Bingo. Any article or study (e.g., every single one ever) of “yearly fuel savings” or “breakeven compared to a comparable gasoline-powered car” that doesn’t take this into account is a fraud.
BTW, in addition to this absolutely formula-wrecking, unavoidable cost, they never take “opportunity cost” into account — you could invest the difference between a gas car and a hybrid car, which always makes the hybrid’s “savings” less than the usual simple-minded calculation ever is.
This is something that I haven’t read anything about regarding the Chevy Volt.
There are many other parts to an electric vehicle other than the battery and many of those parts are specifically for that vehicle, they are bound to be very expensive.
Great publicity for them if it makes it around the track a few times. :-)
When the battery is depleted and it switches to gas there is the 600 - 700 lbs of dead weight in batteries and the weight of the useless electric motor(s)to haul around.
Rumor has it that there will be a second, identical pace car in the garage area..... just in case.
Which is about the weight of four to five adults. When my car is loaded down my mileage plummets. The mileage estimates are done with one driver and no extra weight in the test vehicle.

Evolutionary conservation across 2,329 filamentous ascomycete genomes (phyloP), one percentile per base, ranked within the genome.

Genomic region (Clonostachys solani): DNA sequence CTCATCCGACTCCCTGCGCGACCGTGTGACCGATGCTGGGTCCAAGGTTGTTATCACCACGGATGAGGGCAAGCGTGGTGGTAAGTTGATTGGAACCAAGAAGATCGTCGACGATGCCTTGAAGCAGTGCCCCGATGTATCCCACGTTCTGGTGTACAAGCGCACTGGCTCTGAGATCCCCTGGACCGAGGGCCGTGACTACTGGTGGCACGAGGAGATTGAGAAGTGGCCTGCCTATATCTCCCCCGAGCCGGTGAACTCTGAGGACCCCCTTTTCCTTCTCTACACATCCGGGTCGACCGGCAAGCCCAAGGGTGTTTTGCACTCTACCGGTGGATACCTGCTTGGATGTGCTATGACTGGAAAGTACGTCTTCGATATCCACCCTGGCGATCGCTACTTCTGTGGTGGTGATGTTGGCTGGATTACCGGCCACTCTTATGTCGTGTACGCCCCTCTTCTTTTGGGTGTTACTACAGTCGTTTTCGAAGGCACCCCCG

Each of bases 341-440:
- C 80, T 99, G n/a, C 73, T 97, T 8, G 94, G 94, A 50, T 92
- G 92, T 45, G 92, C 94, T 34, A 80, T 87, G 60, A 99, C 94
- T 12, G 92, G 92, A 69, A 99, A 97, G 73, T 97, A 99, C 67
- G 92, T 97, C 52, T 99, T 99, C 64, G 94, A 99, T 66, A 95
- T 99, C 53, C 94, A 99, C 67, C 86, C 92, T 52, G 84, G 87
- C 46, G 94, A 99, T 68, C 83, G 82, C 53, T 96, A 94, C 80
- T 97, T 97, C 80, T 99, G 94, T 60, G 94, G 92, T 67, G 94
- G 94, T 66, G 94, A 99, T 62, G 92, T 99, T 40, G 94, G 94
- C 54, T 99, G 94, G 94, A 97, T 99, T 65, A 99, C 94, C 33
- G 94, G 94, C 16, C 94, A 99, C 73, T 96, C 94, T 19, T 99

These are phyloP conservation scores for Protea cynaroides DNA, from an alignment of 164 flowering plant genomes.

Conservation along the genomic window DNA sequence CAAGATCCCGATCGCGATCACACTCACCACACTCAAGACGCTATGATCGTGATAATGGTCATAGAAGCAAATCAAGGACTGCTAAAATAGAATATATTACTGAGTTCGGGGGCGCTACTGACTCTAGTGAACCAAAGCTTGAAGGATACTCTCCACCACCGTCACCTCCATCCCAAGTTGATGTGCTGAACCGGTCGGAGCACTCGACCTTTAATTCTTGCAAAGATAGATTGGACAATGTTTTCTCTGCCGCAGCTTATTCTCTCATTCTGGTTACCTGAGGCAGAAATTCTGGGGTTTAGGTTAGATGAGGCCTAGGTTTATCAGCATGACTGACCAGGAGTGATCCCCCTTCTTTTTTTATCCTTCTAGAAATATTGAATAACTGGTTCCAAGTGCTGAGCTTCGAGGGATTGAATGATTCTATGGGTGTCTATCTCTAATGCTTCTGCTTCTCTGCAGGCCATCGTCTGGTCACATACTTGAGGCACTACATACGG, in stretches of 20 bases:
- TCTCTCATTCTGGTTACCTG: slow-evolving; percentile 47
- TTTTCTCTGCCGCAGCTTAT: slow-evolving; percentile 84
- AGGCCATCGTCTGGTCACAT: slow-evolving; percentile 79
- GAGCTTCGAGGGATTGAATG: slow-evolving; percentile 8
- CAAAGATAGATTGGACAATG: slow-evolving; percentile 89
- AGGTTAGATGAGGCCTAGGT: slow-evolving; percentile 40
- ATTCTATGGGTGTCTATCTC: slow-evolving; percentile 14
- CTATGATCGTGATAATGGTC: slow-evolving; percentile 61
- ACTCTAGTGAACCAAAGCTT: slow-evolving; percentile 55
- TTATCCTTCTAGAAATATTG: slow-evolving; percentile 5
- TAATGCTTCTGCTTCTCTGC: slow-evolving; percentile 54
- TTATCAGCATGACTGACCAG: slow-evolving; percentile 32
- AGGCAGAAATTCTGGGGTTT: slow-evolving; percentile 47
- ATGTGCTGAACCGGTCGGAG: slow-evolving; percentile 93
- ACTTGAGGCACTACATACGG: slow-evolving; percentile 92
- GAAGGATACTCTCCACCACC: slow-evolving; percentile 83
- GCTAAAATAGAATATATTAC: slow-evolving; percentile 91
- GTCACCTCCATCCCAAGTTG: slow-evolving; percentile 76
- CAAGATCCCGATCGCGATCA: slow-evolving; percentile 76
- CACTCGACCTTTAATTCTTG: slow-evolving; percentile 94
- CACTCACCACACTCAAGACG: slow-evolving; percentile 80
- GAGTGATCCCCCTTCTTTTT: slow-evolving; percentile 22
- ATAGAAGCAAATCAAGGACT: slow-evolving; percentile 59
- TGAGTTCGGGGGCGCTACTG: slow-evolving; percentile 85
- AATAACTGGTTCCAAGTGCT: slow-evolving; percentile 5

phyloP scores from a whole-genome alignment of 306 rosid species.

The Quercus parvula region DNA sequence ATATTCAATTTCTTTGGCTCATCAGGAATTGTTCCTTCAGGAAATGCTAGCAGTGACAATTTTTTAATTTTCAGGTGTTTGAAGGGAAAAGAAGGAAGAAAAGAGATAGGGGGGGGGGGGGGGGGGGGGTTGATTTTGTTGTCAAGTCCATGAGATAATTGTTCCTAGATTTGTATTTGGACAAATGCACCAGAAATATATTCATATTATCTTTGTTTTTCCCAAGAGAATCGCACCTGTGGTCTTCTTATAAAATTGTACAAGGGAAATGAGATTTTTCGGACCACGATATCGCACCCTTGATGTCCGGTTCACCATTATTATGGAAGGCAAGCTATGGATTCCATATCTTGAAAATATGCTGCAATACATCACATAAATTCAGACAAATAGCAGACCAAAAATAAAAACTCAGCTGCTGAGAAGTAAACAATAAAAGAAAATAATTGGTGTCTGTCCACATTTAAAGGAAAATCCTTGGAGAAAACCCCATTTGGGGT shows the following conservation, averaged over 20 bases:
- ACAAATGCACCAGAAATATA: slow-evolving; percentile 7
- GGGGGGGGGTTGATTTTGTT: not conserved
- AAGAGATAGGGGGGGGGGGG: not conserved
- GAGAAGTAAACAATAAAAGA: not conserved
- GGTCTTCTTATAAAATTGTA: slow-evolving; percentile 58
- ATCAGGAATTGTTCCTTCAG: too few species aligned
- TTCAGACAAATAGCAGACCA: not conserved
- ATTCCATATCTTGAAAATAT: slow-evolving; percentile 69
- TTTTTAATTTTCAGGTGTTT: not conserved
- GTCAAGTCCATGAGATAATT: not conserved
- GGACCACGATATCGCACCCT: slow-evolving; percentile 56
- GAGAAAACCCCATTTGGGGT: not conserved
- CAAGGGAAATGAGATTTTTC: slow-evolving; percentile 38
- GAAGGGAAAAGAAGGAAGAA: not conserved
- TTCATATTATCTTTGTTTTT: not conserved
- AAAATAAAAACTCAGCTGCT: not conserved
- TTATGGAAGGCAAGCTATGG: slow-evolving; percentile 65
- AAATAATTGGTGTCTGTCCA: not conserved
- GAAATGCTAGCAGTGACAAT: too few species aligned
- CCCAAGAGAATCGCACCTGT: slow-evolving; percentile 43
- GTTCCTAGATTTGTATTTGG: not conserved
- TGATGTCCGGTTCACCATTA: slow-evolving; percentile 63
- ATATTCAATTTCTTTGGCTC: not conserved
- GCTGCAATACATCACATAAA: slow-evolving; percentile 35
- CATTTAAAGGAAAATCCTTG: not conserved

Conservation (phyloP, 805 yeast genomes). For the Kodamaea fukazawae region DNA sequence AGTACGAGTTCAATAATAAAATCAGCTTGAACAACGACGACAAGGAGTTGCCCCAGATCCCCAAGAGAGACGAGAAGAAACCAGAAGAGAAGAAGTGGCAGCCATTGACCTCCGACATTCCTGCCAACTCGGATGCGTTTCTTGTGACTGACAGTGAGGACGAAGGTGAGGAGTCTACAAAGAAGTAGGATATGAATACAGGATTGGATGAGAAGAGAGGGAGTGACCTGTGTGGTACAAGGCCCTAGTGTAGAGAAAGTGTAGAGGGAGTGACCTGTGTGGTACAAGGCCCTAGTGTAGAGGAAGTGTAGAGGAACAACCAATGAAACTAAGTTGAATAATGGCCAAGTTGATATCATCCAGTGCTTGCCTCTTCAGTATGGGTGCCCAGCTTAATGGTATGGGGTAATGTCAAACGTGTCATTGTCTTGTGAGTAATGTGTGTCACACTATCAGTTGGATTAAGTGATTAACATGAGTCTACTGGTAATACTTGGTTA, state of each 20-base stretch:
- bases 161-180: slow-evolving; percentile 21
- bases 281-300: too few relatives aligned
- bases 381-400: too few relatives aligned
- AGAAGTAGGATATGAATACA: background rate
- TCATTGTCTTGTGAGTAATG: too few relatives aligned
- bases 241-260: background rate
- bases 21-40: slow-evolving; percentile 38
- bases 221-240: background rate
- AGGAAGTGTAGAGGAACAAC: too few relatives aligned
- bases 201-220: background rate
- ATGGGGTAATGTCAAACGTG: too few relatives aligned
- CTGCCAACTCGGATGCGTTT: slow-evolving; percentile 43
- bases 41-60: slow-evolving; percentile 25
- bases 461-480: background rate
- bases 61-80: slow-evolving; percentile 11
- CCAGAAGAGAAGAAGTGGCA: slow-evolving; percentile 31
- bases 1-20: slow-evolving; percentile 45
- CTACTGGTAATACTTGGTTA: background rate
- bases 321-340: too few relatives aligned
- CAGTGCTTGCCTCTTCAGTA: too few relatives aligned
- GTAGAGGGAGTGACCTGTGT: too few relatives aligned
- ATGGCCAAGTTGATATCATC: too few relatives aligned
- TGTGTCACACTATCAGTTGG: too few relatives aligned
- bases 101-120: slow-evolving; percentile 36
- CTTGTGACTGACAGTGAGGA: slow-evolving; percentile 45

Let’s do some math based on those commants:
Cost of Focus with gas engine: $22,000
Cost of Battery: $12,000 to $15,000
(Let’s assume $15,000 and say that this number includes the extra electronics and such).
Price of car should be: $37,000
Price of car actually is: $39,200
Extra profit: $2,200.
Note as well, this was the price of an all-electric car as compared to a gas-powered car... in other words, Ford is also saving on the cost of the gas engine. I would guess that’s probably another $2000 in their favor.
[Ford is clearly counting on the tax subsidies: $2500 for Californians; $7500 Federally]
Imagine what this trend will do to the automobile industry’s retail business model. Instead of a trade in allowance, they would have to charge a disposal fee and add it to the price of a new car.
Ha! Good point - in this instance, I bet it will be plugged in every second it's not in use... and the Focus actually does charge up in 4 hours... so it's probably good for around 100 miles on that track.
I own a 2010 Fusion Hybrid. Bought it slightly used and have enjoyed it. You do not have t plug these vehicles into anything. The breaking system charges the battery. I have registered up to 46 mpgs. The car is solid, rides nice, and has a host of amenities. I actually want to trade my 2011 Honda CRV (which gets no where near the rating it stated on the sticker in mpgs) in on a new Escape Hybrid. As for the battery, I have the extended warranty so if anything goes wrong with it, it’s on Fords dime. Seriously, go and take a look at the hybrids, I have saved tons of money on gas, and it’s nice seeing a sedan that states you have “765 miles to empty”. I usually fill up every two weeks, before I was filling up twice a week. Big big difference.